Introduction To Velocity Based Training

velocity based training
velocity based training

Velocity based training is something that has been around a long time but just recently making its way into serious strength sports. Before we get too far ahead of ourselves what exactly is velocity based training? It is essentially strength training based on the speed and power of any given lift. This, of course, is not achieved by guessing but is however tracked by special devices. The one that I have been using is brought to you by PUSH. It’s a wearable device that tracks and transmits training data straight to your mobile device and can be analyzed after every set.

Now training with the velocity of the athlete’s movement is a great way to both quantify their lifting and performance but is also a great way to ensure the training of a particular training effect. It is important for athletes to train at different velocities to increase any particular training effects. These training effects include Power, Speed, Strength, Hypertrophy, and muscular endurance.

Understanding Velocity Based Training

Power:

P=FxV (power= force x velocity) Force is how fast a certain load is moved, and velocity is the distance traveled over a certain amount of time. Those who are looking to get the powerful need to focus their training in velocity ranges 0.75m/s -1.25 m/s. We also like to call power, speed strength. We are looking to be strong but fast at this training effect.

When it comes to training power, there are plenty of resources that state using anywhere between 60-80 percent of your one rep max. I like to keep the percentage for power training around 70-80% Using 2-4 reps per set with 4-6 sets in total.

Speed:

Speed is the fastest you and your athletes should be training regarding tracking velocity. Reaching between 1.2 m/s and 1.6 m/s. Training in this range will surely increase the speed of an athlete.

Speed training is done with percentages far below a one rep max. Anywhere between 30-40% it is also should be done with a rep range of 3-7 and a set range of 4-8. I prefer my athletes keep speed work in the 8 set range with about 3-5 reps per set.

Strength:

Strength is best trained at velocities of 0.1-0.6 m/s. Yes, this is relatively slow, but again you or your athlete should be training with significantly higher loads than during the other training effects. The goal while training strength is to increase absolute strength. This is the most important training effect of increasing. If absolute strength increases then the rest of the training effects will improve by velocity.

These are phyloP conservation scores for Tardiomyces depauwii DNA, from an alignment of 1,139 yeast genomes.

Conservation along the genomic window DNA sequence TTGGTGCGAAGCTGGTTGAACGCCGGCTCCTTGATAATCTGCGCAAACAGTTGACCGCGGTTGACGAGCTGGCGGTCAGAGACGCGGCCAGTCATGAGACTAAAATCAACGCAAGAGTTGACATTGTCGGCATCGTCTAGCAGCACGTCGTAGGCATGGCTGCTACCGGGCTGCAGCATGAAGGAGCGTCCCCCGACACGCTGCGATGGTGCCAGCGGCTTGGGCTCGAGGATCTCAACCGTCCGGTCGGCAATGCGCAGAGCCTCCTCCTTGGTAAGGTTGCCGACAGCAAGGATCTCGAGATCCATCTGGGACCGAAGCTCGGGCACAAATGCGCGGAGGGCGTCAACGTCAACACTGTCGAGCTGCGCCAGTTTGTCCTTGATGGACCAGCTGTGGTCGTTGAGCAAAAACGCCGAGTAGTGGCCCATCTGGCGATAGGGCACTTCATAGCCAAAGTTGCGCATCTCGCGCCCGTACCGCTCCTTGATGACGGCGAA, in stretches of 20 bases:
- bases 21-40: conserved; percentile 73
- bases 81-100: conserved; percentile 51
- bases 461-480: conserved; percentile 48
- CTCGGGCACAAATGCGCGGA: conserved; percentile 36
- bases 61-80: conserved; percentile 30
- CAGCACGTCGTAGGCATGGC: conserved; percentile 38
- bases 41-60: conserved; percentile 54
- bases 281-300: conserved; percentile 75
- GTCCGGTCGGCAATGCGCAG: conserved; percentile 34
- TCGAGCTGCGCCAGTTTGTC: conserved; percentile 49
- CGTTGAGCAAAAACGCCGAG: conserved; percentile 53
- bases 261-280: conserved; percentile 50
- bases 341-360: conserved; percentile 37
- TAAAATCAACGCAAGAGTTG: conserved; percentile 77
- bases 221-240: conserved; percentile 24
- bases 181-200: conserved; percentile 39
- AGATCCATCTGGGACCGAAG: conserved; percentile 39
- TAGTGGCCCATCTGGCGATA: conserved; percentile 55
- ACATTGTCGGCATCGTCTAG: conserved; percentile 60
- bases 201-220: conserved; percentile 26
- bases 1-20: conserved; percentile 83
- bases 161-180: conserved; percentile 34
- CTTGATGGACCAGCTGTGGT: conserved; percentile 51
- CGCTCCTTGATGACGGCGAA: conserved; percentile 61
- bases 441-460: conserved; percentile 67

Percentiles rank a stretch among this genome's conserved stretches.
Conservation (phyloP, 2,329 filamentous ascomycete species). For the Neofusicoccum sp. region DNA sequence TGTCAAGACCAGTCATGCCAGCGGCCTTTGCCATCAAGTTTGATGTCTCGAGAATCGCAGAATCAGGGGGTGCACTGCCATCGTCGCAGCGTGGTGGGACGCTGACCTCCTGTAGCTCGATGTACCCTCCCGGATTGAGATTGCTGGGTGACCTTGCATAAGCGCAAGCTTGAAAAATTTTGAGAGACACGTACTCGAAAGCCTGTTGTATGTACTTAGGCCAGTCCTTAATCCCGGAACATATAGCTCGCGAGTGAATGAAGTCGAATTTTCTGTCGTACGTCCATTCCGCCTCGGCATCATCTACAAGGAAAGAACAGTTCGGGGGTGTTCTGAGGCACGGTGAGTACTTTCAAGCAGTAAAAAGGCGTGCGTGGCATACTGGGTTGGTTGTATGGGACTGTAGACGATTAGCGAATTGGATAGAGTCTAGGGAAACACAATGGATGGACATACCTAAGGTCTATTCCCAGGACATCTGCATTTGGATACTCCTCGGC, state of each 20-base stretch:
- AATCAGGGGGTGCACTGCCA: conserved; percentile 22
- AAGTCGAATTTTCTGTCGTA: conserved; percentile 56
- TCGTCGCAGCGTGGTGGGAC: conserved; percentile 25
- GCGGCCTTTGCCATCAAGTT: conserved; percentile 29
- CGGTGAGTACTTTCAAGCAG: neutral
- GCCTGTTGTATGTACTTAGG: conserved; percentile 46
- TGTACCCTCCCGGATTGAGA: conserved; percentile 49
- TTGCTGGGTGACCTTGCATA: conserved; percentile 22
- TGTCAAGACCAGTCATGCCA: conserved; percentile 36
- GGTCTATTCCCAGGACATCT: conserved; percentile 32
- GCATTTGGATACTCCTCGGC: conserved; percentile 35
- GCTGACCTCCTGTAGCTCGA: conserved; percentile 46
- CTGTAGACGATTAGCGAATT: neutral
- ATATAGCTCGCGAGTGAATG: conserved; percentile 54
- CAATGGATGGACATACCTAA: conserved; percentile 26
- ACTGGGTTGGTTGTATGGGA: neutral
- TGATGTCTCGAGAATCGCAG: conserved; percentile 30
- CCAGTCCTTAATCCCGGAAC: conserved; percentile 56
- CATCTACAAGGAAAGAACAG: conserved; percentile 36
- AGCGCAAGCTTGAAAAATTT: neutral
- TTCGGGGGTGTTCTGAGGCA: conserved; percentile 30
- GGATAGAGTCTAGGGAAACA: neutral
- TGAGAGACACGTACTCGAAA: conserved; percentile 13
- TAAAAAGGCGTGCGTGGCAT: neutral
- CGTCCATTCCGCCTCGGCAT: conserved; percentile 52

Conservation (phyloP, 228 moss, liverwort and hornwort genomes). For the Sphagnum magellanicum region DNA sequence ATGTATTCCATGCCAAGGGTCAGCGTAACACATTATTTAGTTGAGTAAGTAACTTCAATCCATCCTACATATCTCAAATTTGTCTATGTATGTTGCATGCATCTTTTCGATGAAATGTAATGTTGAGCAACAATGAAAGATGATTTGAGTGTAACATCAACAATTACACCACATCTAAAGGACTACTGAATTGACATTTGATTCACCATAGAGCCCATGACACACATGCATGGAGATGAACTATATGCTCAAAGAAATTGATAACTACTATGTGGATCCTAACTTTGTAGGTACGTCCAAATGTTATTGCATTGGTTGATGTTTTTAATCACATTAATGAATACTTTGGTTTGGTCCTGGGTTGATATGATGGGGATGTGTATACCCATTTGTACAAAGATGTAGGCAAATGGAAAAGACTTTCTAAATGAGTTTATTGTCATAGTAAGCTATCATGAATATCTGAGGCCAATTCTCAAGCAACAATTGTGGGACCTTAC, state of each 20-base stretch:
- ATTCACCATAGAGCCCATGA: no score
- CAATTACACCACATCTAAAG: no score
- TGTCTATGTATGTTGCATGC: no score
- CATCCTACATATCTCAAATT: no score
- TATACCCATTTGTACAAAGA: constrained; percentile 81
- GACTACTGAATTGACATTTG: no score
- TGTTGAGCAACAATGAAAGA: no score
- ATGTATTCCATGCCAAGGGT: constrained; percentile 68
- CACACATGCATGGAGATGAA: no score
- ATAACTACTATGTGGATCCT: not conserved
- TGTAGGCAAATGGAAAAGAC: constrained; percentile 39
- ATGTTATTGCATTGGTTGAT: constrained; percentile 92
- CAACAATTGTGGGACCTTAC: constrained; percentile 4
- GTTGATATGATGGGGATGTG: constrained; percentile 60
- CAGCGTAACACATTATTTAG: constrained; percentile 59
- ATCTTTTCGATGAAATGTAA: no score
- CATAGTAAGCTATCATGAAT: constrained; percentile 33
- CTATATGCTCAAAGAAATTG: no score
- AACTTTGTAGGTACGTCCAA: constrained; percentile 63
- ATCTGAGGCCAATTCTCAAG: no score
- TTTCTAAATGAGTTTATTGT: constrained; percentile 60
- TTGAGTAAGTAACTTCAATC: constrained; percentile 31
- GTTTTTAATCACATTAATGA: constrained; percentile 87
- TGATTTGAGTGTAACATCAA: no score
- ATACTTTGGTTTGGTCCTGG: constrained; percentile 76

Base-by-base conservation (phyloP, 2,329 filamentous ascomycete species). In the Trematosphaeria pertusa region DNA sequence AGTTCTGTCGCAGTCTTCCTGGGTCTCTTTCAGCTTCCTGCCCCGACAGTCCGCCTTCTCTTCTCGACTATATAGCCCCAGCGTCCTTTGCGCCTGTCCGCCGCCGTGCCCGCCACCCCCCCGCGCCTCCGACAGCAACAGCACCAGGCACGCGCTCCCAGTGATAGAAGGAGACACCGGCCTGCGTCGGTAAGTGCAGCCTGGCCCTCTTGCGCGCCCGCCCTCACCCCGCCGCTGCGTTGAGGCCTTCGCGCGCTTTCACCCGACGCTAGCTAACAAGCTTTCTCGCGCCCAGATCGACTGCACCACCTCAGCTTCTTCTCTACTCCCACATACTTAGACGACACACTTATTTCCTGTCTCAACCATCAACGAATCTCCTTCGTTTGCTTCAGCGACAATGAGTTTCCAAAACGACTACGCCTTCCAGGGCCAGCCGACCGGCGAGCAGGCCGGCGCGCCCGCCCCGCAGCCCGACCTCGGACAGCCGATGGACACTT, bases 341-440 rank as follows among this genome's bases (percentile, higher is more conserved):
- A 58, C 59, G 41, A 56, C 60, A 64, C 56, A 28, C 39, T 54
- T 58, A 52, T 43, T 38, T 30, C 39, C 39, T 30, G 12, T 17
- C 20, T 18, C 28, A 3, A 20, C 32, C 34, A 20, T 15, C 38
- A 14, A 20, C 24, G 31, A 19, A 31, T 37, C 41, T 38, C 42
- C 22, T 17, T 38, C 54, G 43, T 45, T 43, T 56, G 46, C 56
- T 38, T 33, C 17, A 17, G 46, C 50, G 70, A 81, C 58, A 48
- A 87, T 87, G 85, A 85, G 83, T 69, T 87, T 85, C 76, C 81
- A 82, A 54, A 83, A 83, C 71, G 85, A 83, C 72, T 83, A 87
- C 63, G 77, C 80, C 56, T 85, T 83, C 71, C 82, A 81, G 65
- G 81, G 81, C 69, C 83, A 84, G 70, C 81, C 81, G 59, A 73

Training for absolute strength is a good way to increase all of the other training effects. Being able to lift heavier weights will make you faster at less weight. The opposite is also true. Being able to lift a weight at a faster speed will allow a heavyweight to be moved at the original velocity. Training for strength should be done at 80-100% of one rep max. It should include a set range of 2-4 and a rep range of 3—5. I am in total agreement with these training preferences.

Hypertrophy:

Many don’t know what this term means, but it simply means growth. When we are looking to gain muscle, this is the training effect that we are going to turn to.  Training at velocities of 0.3-0.8 m/s Not too fast and not to slow. Again when gaining muscle is the main goal we need to have greater time under tension and moving the loads to fast will not lead to an overall increase in the time a muscle is under tension.

Training to gain more muscle mass is best suited for 60-80 % of one rep max with a rep range of 8-12 and set range of 2-4. Depending on the prior workout will determine the number of sets. For example, if you have done 3-4 compound movements before your finishing exercise then keeping the sets to 2 is perfectly fine. But if the training session was mild it is ok to aim for four sets.

Muscular Endurance:

Looking to last longer or compete in a highly aerobic sport like the 1500m? Then this is the training effect that must be trained. Velocities of 0.5-0.9 m/s should be the target for all training exercises. The reason is that we aren’t trying to be fast as we aren’t trying to build muscle, so the speed of the movement needs to accommodate for a moderate speed.

30-60% of your athlete’s one rep max with a rep range of 13-20 and set range of 2-4. Training for muscular endurance is great for endurance athletes or for athletes rehabbing an injury. Even athletes in a deload phase of their training cycle.

Who should be using this?

Velocity based training programs shouldn’t be used for the beginning athlete. It is not necessary. They have a lot to learn regarding technique and building up a solid strength base, so training with a device likes PUSH is not going to be of great benefit.